Involving front-line supervisors in safety observations

We have had front-line employees doing safety observations for several years with good results. Now we want to get supervisors more involved, but are afraid of undermining our success with hourly workers. What kinds of activities should we focus on?

Answered by Rebecca Nigel, managing editor of BST, Ojai, CA.

Many organizations have successfully added a role for supervisors alongside existing front-line observations. The key to their success is recognizing that each level has a unique role. Front-line engagement works because hourly employees are at the heart of the working interface – the configuration of equipment, facilities, systems and actions that defines the interaction of the worker with the technology and where exposure to hazards exists. While employees have some control over how they interact with the technology, they often have little control (if any) over the quality or condition of equipment, the appropriateness of systems to the particular situation, the unstated assumptions of the organization, or myriad other factors that affect the level of exposure. This is where supervisors come in.

Supervisors link management and the workforce. By virtue of their proximity to the front line, supervisors are the first line of defense in managing safety issues, communicating organizational priorities and values, and building relationships with individual team members. Supervisor activities in safety need to leverage these impacts in a way that does not interfere with the integrity of the front-line initiative. A basic set could include:

Making regular safety contacts – Supervisors need to ensure basic safety functioning beyond the requisite safety meeting. Together with senior leaders, supervisors can define safety practices essential for their work group that can be tracked over time (for example, safety planning with employees before a particular job or personally signing work permits). Some organizations determine that performing safety observations is an appropriate supervisor practice. In this instance, discipline absolutely must be excluded, otherwise the activity undermines the cultural framework where exposures can be openly identified and discussed. One simple way to exclude discipline is to assign supervisors to observe only contractors or employees in other work groups.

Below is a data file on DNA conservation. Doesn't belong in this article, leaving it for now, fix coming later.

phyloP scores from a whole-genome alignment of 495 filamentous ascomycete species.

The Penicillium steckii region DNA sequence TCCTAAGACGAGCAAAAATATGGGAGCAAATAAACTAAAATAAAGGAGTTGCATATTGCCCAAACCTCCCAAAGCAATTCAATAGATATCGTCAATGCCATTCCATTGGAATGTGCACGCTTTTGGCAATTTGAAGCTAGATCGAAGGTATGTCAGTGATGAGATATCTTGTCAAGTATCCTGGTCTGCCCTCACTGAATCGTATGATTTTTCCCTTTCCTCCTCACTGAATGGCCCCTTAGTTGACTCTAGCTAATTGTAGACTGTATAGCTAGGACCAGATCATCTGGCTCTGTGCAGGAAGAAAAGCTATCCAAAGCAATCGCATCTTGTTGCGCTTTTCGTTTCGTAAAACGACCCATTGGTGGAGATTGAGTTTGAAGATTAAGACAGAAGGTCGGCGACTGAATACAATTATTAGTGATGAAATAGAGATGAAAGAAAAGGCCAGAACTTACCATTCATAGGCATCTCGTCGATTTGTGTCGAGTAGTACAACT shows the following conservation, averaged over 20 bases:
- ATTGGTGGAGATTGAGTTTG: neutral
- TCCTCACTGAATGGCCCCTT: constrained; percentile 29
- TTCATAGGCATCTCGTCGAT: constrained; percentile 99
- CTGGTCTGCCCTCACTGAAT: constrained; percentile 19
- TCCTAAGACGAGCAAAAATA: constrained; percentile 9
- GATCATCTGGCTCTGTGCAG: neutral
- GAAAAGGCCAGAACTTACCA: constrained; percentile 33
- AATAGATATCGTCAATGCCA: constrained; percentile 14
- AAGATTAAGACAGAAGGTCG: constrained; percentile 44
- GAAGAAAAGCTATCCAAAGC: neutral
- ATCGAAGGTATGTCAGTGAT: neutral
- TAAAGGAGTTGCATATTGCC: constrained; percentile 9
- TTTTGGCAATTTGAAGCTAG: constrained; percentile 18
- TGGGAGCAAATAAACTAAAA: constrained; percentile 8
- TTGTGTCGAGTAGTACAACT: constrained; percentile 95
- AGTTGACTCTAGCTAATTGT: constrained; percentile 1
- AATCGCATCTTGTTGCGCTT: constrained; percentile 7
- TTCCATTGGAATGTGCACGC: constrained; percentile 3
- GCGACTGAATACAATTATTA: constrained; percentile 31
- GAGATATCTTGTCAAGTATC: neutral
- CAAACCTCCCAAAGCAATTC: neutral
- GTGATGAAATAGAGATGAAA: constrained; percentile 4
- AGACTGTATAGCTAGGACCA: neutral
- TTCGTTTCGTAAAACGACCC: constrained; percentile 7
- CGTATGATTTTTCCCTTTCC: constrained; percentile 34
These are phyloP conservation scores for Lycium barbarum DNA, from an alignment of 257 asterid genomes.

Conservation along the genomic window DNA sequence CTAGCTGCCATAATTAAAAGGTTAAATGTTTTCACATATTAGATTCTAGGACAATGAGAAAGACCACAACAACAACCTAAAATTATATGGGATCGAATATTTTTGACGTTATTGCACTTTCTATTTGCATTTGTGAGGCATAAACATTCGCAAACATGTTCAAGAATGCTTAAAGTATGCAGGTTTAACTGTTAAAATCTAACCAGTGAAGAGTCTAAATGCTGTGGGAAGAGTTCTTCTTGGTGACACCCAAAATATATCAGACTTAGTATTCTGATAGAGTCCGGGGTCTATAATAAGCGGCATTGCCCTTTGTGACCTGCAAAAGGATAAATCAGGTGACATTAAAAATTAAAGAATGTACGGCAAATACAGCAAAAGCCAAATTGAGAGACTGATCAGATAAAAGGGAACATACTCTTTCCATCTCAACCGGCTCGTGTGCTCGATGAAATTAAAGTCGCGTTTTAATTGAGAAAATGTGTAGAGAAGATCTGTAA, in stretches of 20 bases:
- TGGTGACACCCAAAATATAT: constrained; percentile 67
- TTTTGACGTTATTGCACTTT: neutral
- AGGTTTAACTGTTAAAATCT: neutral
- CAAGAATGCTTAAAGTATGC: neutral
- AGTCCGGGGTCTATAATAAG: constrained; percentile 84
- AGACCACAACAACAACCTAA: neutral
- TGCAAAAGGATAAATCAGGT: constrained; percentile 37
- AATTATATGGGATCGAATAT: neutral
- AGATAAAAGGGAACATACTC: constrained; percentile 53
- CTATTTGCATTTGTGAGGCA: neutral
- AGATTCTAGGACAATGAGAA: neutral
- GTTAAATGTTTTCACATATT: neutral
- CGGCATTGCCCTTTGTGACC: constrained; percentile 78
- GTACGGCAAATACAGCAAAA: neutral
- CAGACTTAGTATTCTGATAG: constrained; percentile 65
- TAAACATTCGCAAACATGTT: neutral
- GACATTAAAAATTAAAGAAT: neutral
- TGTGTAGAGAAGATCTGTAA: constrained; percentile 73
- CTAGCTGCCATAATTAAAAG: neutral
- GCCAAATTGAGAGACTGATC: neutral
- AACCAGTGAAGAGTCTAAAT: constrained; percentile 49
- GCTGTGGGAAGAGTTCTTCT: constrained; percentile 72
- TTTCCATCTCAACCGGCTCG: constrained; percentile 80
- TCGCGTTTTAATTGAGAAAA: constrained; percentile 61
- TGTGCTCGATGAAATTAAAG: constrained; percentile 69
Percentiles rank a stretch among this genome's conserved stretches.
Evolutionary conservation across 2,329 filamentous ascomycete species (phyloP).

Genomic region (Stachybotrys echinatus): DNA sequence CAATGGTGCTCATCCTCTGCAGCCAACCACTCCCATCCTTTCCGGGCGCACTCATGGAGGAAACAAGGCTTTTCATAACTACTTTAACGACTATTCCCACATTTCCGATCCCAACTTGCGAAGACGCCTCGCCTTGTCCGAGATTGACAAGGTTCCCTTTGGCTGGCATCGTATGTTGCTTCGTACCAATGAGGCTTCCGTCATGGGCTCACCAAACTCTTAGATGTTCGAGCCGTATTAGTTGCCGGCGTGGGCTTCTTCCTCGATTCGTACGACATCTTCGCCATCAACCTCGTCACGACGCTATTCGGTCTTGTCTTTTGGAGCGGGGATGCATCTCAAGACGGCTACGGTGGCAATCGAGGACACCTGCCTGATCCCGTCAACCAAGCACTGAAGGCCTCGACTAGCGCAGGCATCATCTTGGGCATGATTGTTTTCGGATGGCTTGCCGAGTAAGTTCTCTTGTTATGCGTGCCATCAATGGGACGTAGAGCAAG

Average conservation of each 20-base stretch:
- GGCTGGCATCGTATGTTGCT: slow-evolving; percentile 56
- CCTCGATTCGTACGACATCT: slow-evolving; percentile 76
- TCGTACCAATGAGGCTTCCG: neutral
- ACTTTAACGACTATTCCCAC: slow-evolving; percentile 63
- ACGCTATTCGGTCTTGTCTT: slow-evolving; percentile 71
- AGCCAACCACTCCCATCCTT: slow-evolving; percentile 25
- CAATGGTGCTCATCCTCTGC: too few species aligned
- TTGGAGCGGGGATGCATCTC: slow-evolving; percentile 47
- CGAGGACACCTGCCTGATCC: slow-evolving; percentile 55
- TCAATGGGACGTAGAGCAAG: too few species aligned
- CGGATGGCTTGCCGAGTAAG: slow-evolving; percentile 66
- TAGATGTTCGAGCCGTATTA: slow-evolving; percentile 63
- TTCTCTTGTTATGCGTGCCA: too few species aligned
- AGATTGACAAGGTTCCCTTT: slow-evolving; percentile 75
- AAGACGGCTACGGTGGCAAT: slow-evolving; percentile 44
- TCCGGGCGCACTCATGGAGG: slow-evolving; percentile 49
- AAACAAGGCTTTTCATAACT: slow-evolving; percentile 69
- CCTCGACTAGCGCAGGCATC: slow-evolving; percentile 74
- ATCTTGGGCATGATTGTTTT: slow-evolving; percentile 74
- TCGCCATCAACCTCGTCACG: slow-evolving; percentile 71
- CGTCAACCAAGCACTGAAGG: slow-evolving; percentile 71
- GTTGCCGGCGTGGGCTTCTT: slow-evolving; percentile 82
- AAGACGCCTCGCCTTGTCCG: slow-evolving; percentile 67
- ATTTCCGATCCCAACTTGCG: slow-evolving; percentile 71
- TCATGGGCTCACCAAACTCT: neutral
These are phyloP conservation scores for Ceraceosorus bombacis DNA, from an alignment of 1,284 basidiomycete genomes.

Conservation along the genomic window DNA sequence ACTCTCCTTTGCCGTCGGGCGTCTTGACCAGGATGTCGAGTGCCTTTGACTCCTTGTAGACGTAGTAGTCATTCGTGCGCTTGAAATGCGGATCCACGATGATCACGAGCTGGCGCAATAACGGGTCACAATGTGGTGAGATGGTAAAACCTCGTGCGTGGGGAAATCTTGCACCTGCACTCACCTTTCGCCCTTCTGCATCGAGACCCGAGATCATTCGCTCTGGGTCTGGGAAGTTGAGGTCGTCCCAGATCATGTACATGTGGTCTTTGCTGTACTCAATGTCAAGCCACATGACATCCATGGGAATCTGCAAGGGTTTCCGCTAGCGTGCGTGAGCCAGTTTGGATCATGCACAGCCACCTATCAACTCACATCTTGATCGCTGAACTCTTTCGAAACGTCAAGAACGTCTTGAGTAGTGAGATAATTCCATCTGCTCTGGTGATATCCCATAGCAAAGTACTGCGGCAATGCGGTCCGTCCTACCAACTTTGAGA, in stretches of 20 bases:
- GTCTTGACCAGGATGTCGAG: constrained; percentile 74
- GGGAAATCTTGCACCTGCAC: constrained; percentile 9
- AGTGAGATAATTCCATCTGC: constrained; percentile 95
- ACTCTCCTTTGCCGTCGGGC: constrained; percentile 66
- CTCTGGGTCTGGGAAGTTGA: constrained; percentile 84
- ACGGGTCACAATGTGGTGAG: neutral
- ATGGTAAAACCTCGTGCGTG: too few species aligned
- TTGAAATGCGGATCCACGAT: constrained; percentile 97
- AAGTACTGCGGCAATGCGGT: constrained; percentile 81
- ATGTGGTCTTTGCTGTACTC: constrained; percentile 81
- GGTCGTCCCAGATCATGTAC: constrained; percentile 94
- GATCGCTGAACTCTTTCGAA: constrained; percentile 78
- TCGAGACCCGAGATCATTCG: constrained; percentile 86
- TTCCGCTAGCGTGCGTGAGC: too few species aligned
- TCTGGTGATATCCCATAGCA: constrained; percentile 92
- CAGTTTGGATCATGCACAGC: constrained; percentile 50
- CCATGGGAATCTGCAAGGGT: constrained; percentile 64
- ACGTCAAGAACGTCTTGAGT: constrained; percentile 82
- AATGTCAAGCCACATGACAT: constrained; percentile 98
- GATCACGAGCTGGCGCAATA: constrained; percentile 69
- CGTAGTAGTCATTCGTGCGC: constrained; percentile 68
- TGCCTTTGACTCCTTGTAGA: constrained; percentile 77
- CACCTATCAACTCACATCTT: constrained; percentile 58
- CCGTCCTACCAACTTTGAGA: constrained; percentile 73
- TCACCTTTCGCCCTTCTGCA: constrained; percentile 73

Removing barriers – Supervisors are well positioned to correct many organizational conditions and systems that contribute to exposure. Engaging supervisors in addressing these issues (for instance, improving equipment availability or the application of recognition systems) helps organizations ensure alignment between the safety objective and on-the-ground conditions.

Monitoring and correcting working interface conditions – Tracking leading indicator data and correcting identified exposure conditions is another supervisor essential. Supervisors need to build fluency with the hierarchy of controls and its application in reducing or eliminating exposures.

Addressing culture issues – Finally, supervisors strongly influence the culture that underlies performance. The quality of the relationship between employee and supervisor, fairness in decision making, and management credibility are among the essential qualities supervisors need to develop within their team to set the stage for a high level of performance.

The hard part of engagement is that supervisors often are promoted for their technical ability rather than their leadership skills. For that reason, integrating a strong supervisor presence in safety demands time up front on appropriate assessment activities and skills development. Done well, supervisor engagement helps organizations develop the systems, culture and leadership essential to safety excellence. And that strengthens engagement at every level.

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